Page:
Is a pair of twins two or four persons?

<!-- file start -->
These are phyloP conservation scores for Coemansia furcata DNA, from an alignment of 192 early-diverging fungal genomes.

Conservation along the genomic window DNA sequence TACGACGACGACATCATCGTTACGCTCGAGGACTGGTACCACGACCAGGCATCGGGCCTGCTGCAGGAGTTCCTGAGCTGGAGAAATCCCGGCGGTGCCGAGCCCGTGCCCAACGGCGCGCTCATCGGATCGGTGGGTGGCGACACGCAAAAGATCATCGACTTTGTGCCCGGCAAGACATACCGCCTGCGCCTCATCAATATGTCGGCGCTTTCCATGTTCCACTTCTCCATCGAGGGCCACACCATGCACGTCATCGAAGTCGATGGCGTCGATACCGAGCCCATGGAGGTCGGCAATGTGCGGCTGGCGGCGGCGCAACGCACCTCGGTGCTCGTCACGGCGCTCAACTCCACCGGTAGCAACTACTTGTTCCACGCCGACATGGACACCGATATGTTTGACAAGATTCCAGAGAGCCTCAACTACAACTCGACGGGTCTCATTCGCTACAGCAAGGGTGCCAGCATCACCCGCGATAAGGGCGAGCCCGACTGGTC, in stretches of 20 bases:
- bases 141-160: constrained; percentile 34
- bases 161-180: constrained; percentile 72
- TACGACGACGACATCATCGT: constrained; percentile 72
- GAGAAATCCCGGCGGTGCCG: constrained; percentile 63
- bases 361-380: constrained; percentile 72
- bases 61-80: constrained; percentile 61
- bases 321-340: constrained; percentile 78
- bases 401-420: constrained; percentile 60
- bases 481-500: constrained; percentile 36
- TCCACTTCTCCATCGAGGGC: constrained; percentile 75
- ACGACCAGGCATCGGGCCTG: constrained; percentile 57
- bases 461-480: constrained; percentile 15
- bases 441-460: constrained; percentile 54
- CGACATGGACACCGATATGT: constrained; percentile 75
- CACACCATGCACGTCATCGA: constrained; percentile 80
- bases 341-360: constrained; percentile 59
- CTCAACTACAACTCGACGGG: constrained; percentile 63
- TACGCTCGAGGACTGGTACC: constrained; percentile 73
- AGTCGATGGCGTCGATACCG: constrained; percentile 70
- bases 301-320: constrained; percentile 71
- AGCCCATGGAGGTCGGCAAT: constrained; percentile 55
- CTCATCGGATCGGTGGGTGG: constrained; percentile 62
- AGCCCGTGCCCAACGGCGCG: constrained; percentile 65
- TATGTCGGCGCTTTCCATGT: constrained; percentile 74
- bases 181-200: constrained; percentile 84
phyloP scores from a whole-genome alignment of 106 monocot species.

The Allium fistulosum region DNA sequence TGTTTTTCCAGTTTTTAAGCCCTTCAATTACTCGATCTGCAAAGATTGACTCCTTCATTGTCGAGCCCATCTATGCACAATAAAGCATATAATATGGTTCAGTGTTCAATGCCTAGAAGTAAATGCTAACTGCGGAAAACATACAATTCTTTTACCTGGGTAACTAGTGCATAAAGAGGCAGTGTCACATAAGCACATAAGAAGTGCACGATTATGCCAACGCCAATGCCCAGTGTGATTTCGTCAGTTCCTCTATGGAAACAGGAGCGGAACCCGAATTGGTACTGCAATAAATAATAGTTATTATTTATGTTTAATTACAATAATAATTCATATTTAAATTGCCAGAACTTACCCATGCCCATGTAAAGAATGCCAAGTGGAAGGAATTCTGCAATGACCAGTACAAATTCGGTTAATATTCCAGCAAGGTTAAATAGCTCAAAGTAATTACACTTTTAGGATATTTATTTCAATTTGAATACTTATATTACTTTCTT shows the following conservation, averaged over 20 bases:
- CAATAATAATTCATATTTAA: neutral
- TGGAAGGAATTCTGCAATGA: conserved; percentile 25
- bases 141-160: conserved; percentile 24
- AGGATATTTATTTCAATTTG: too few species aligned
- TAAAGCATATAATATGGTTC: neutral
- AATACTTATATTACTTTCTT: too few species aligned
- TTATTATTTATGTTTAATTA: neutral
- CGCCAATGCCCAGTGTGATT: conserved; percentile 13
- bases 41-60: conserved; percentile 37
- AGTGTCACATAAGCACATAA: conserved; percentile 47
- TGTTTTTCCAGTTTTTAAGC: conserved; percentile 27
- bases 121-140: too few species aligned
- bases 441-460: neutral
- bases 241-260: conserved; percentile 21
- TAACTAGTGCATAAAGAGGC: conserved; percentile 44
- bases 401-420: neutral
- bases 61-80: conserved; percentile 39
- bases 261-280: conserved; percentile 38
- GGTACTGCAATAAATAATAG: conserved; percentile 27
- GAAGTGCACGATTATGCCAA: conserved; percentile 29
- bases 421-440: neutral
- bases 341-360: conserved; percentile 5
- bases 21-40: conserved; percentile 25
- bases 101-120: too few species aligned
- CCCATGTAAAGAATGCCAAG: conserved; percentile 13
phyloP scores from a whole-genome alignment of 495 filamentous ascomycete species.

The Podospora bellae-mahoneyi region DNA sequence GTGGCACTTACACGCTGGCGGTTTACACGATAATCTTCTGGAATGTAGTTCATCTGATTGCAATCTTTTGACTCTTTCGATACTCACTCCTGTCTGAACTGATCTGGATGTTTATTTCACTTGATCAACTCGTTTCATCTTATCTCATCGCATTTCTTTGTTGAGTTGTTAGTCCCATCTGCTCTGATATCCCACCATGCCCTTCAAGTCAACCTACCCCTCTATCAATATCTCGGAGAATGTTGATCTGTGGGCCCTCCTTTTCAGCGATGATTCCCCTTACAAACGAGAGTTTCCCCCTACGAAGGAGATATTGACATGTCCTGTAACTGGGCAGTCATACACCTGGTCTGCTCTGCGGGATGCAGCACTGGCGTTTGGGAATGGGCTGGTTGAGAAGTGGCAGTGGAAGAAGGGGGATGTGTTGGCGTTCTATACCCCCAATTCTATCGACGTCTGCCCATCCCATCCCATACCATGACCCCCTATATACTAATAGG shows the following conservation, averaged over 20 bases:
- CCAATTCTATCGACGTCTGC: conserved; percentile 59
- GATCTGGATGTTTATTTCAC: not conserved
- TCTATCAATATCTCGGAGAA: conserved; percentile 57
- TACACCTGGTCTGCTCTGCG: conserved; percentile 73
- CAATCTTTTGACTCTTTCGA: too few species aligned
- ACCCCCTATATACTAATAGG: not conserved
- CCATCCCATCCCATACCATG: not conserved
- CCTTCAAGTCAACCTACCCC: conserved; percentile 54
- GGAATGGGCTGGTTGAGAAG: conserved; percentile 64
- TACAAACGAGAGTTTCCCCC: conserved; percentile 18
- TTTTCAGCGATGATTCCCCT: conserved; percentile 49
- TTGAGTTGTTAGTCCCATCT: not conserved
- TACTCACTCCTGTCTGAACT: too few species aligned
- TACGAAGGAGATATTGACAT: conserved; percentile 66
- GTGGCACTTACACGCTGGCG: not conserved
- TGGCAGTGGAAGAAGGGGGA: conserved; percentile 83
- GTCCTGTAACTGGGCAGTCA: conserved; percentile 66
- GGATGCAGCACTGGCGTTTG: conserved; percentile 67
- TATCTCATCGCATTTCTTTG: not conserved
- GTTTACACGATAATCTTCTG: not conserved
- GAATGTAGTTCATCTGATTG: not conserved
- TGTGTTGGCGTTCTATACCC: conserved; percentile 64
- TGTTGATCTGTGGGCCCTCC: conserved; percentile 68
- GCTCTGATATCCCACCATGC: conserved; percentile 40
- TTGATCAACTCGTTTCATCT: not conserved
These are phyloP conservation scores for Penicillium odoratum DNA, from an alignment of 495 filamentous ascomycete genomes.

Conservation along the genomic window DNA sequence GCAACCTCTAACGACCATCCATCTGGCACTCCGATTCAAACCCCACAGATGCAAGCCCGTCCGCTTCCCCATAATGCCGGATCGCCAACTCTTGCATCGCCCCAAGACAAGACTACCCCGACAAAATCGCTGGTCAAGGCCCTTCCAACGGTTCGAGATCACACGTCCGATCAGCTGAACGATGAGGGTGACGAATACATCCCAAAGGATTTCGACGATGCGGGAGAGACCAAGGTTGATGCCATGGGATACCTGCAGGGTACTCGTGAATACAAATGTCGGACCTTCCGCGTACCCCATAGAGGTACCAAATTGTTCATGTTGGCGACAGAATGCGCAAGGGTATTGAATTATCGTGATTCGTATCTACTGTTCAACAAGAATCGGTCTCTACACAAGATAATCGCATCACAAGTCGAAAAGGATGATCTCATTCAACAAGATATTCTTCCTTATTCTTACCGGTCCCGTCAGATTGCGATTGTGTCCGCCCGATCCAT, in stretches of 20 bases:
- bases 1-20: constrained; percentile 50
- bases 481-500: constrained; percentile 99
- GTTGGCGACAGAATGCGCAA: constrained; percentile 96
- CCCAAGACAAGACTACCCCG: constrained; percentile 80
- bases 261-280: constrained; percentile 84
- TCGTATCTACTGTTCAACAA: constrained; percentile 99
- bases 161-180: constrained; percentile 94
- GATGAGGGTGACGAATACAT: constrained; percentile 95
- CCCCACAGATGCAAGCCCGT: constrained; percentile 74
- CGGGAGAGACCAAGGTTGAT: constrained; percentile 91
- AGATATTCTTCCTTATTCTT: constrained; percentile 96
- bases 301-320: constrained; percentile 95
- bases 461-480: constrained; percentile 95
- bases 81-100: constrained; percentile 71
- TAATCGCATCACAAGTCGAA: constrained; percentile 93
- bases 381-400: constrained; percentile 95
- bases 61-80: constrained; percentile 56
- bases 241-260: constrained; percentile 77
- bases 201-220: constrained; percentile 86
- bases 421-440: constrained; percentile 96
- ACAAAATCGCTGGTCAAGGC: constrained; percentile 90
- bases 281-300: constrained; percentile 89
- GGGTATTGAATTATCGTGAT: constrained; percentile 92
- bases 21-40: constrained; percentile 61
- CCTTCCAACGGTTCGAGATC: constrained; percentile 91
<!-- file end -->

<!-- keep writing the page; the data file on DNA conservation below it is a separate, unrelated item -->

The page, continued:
Pair is derived through French from Latin paria (“equal”), and signifies “two.” Twin comes from a root meaning “two” and means the same thing literally. As a singular noun twin is generally defined as “one of two children or young brought forth at one birth.” The plural form twins is defined as “two children or young brought forth at one birth.” Logically speaking, then, a pair of twins should mean four persons. But it does not and never did. Nobody uses the expression to mean more than two. When a speaker or writer employs the phrase pair of twins he invariably means exactly what he would mean if he said merely twins. “Mrs. Jones has a pair of twins” and “Mrs. Jones has twins” are identical in meaning according to accepted usage. Since pair adds nothing to the sense, why not say simply twins? It cannot be questioned, however, that pair of twins is widely used in popular speech and has some literary sanction. In such, phrases pair is now followed by of, but formerly the of was omitted and people spoke of a pair gloves and a pair shoes. Pair of is followed by a noun plural in form even when not in meaning and this rule accounts for pair of twins.